It’s not at all rare to hear Neil Young sing—or rant—about social justice. He’s become more and more preachy as he gets older. On The Monsanto Years, however, he’s downright insufferable—even if you happen to agree with every political sentiment contained within. He’s angry about the corporate takeover of democracy in America, about GMOs taking over the food supply, about short-term interests trumping long-term sustainability. Sure, who isn’t? No argument here. But he does so with the subtlety of a ninth-grader who’s just discovered that the forces of good don’t triumph in our modern world. He’s more interested in naming names—Monsanto, Monsanto, Monsanto, over and over again—than even bothering to write a chorus with a slogan worth remembering.
The only good news here is that his new backing band, Promise of the Real, featuring two of Willie Nelson’s sons, prove themselves worthy of the Crazy Horse legacy, with rich backing vocals and some of the better guitar solos heard in Young’s recent discography. Not that they can save this material, but they certainly get points for trying.
To be fair, Young puts out at least one album a year. Payola, on the other hand, is only the second Desaparecidos release in 13 years. But they still made the better record in 2015. (July 2)
Desaparecidos play TURF in Toronto at Fort York on Sept. 18 and 19.
Download Desaparecidos: “The Left is Right,” “Radicalized,” “Anonymous”
Download Neil Young: “People Want to Hear About Love,” “Rock Star Bucks a Coffee Shop,” “New Day for Love”
The Henrys – Quiet Industry (independent)
The Henrys are cursed with one of the most forgettable names in the history of music (although, hey, that did work for the Smiths). It doesn’t help that they only put out an album every six years or so. But when they do, Canadian musicians of a certain vintage perk up right away, because the Henrys is led by guitarist Don Rooke, best known for his work with Mary Margaret O’Hara and his Hawaiian kora guitar, and each time Rooke pulls in other ace collaborators from Toronto jazz circles (and Bruce Cockburn sidemen) like Hugh Marsh, John Sheard, Jon Goldsmith, Andrew Downing, and Guelph’s Davide DiRenzo.
Until now, if you’d heard one Henrys album you’d pretty much heard them all. This one, however, features Gregory Hoskins on plenty of lead vocals, and the arrangements are no longer focused just on Rooke’s kora. There’s still the delicate, dreamy, rainy-day vibe that is the mainstay of everything the Henrys do—and do so exceptionally well. (July 23)
Download: “Was Is,” “I Kneed You,” “When That Far Shore Disappears”
Joyfultalk – Muuixx (Drip Audio)
Calgary is a lot weirder than you think. It’s home to Chad Van Gaalen, the man who writes grungy electronic folk songs in ways we all wish Neil Young did, and does so in his home studio of modified instruments and damaged drum machines. But Calgary was also, until recently, the home of Jay Crocker, a man whose experiments with folk music and noise and jazz and just about everything else left behind an eclectic discography.
Now Crocker has left the oil capital and moved to rural Nova Scotia to live, in his words, a more sustainable lifestyle. He’s built a studio in a barn and packed it with all kinds of synths and homemade drum machines and other toys, and has reinvented himself as Joyfultalk, an instrumental electronic project that draws from early 2000s Berlin and the history of Krautrock in general, but also found-sound collage artists like the Books. Many of Crocker’s sounds appear to be acoustic instruments digitally manipulated into otherworldly sounds. Is that a gamelan? A cello? A hammered dulcimer? Don’t know, and it doesn’t matter.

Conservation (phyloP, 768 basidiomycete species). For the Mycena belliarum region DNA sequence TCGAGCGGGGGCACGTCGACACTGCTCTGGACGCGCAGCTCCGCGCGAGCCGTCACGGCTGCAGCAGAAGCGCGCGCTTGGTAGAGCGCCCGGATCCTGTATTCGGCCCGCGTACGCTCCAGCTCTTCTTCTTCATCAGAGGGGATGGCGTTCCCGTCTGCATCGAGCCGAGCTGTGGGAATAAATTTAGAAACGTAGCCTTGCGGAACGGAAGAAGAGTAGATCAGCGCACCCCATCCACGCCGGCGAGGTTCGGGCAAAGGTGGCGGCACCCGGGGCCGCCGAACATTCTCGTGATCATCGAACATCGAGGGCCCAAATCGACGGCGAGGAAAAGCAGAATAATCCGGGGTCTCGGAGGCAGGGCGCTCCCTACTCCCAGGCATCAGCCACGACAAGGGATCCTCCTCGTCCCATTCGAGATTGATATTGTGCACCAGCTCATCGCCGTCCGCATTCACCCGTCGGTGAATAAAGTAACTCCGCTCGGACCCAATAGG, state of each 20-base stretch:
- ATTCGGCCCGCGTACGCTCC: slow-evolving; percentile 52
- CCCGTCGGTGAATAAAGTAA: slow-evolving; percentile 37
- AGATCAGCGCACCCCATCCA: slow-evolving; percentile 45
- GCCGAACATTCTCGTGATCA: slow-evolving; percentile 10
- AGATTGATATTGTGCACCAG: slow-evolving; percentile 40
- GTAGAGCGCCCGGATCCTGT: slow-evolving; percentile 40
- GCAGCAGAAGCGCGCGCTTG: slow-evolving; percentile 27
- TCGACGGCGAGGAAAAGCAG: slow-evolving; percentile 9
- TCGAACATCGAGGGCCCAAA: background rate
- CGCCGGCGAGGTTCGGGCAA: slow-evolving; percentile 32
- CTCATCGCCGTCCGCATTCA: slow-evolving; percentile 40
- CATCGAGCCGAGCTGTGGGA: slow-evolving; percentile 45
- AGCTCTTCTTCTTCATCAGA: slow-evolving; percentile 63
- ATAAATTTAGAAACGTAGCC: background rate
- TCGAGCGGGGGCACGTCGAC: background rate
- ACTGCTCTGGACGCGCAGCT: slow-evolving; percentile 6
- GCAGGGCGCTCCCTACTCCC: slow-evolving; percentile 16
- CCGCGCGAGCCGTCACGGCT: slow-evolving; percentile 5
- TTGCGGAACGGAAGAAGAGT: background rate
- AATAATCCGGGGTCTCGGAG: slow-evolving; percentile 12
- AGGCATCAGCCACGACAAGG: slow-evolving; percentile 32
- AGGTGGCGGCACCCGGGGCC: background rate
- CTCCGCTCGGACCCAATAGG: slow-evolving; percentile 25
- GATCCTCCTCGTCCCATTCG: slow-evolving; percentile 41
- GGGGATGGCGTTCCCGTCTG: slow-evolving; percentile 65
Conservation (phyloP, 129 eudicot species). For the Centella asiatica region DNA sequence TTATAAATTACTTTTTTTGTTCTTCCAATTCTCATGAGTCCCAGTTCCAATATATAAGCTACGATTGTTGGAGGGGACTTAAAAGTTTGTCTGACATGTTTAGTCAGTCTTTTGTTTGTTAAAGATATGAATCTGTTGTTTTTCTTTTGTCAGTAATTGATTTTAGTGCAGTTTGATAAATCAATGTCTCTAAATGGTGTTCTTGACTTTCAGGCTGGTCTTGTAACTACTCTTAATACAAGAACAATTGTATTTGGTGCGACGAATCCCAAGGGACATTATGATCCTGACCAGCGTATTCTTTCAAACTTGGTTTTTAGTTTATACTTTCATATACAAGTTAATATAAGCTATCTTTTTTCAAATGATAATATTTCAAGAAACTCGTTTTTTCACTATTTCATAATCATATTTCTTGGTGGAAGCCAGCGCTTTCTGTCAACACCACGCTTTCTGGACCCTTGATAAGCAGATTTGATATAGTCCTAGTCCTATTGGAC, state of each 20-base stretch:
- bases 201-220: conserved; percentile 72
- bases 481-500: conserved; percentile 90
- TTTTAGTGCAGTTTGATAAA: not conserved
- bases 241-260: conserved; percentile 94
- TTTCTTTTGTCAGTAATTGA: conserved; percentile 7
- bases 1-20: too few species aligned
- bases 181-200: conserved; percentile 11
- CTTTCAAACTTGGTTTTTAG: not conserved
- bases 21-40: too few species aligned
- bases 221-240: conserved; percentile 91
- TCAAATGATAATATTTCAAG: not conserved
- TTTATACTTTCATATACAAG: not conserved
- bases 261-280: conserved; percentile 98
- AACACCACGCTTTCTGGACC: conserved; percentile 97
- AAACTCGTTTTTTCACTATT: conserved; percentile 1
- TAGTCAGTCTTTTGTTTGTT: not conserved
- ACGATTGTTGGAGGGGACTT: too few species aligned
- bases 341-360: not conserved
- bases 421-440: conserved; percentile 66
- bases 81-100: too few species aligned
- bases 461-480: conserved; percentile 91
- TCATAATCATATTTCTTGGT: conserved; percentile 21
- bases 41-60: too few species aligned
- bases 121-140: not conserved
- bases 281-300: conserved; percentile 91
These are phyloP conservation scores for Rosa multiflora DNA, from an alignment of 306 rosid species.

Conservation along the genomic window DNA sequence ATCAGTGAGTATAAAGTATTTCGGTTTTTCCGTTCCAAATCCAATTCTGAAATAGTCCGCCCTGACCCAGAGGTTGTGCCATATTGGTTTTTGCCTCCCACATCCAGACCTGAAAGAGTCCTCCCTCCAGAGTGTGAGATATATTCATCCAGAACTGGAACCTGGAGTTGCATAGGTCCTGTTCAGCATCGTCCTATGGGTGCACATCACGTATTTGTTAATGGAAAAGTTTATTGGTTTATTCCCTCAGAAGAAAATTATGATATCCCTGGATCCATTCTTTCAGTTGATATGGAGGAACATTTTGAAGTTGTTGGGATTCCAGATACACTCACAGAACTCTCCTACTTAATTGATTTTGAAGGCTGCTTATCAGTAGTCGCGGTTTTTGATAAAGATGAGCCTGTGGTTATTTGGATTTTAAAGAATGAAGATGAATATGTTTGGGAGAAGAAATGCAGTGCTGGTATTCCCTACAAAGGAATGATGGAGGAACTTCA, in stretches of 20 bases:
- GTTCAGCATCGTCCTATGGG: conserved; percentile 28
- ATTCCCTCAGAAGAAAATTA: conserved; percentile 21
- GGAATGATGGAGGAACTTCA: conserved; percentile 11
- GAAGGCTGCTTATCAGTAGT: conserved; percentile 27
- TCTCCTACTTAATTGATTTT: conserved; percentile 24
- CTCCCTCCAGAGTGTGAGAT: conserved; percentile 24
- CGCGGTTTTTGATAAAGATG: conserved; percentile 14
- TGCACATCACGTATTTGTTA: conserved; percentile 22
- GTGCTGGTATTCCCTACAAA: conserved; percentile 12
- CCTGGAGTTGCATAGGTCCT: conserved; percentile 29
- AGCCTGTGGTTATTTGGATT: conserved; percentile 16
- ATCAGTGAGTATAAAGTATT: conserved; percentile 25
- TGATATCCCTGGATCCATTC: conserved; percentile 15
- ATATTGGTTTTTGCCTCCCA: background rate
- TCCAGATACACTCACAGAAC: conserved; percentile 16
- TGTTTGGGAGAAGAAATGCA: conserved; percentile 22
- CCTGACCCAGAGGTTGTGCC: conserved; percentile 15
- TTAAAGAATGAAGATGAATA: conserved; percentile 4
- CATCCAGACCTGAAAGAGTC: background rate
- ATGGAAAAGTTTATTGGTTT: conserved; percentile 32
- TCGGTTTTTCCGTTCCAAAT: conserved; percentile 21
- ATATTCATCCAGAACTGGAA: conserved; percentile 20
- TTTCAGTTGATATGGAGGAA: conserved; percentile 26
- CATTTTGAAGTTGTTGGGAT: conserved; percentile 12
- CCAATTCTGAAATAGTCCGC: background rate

This is fantastic sci-fi soundtrack music from a man who fled Canada’s economic engine and its most sprawling city to pursue a more meditative existence in the middle of nowhere, released on a record label run by the violinist in Tanya Tagaq’s band. There’s a track here called “Possible Futures.” Jay Crocker has many. (July 30)
Download: “Buschbabies,” “Possible Futures,” “Pommel Horse”
Mbongwana Star – From Kinshasa (World Circuit)
Two musicians from this new Congolese band started out in one of the strangest musical stories of the last 10 years: Staff Binda Bilili, a group of homeless, polio-afflicted musicians in wheelchairs playing homemade instruments assembled from garbage who made two records, toured the world and were the subject of an acclaimed documentary. Like any band, that unexpected spotlight strained internal relations and Staff Binda Bilili split up.
Now two of its elder members are back with younger musicians, including a psychedelic guitar wizard, and an Irish producer. Together, they recorded in a backyard in Kinshasa with a power generator, invited some friends over—including the electronic kalimba group Konono No. 1—and then the tracks were remixed and reassembled in Paris. The result is astounding blend of propulsive Congolese rumba beats, heavily distorted sounds, spirited vocals, Western funk and dub, blues—and more than a few shades of Toronto’s circuit-bending rock band Holy F--k. It’s joyful, it’s heavy, it’s haunting, it’s fascinating, it’s diverse—and it’s always infinitely danceable.
If there’s one record I want to hear on repeat at full volume for the rest of the summer—nay, the rest of the year—it’s this one. Saying merely that it’s the best African record you’ll hear this year is selling it short. (July 30)
Download: Nganshé, Malukayi (feat. Konono No. 1), Kimpala
Miguel – Wildheart (Sony)
Of all the genres that comprise pop music, it’s R&B and hip hop where the weirdoes have been winning lately. Kanye West, Drake, Kendrick Lamar, Frank Ocean, The Weeknd and D’Angelo have all mined the drugged-out, psychedelic and sometimes even goth underbelly of soul music. And then there’s Miguel, who betters them all by combining the above with pop hooks and rock guitars, making him the sort of fascinating amalgam that hasn’t existed since Prince.
Miguel is not a Prince pastiche, or any kind of pastiche: He’s his own man. But, like Prince, his ability to pull from every remote corner of the pop spectrum into a seductive stew is remarkable. Opening track “A Beautiful Exit” sounds like Beach House backing John Legend; “Leaves” rides a guitar riff that could be from an early R.E.M. album, while “Face the Sun” starts out like Billy Bragg before turning into a U2-size ballad with a guitar solo by Lenny Kravitz—and it’s a lot better than that combo might suggest. The song “NWA,” featuring the MC Kurupt, could be Outkast trying on a one-chord blues. (It’s also guaranteed to be the only R&B song in 2015 to make a Lee Iacocca reference.) Most of all, of course, Miguel in 2015 sounds a lot like the Miguel whose 2012 breakout Kaleidoscope Dream was the rare record that was as weird as it was wildly commercially successful.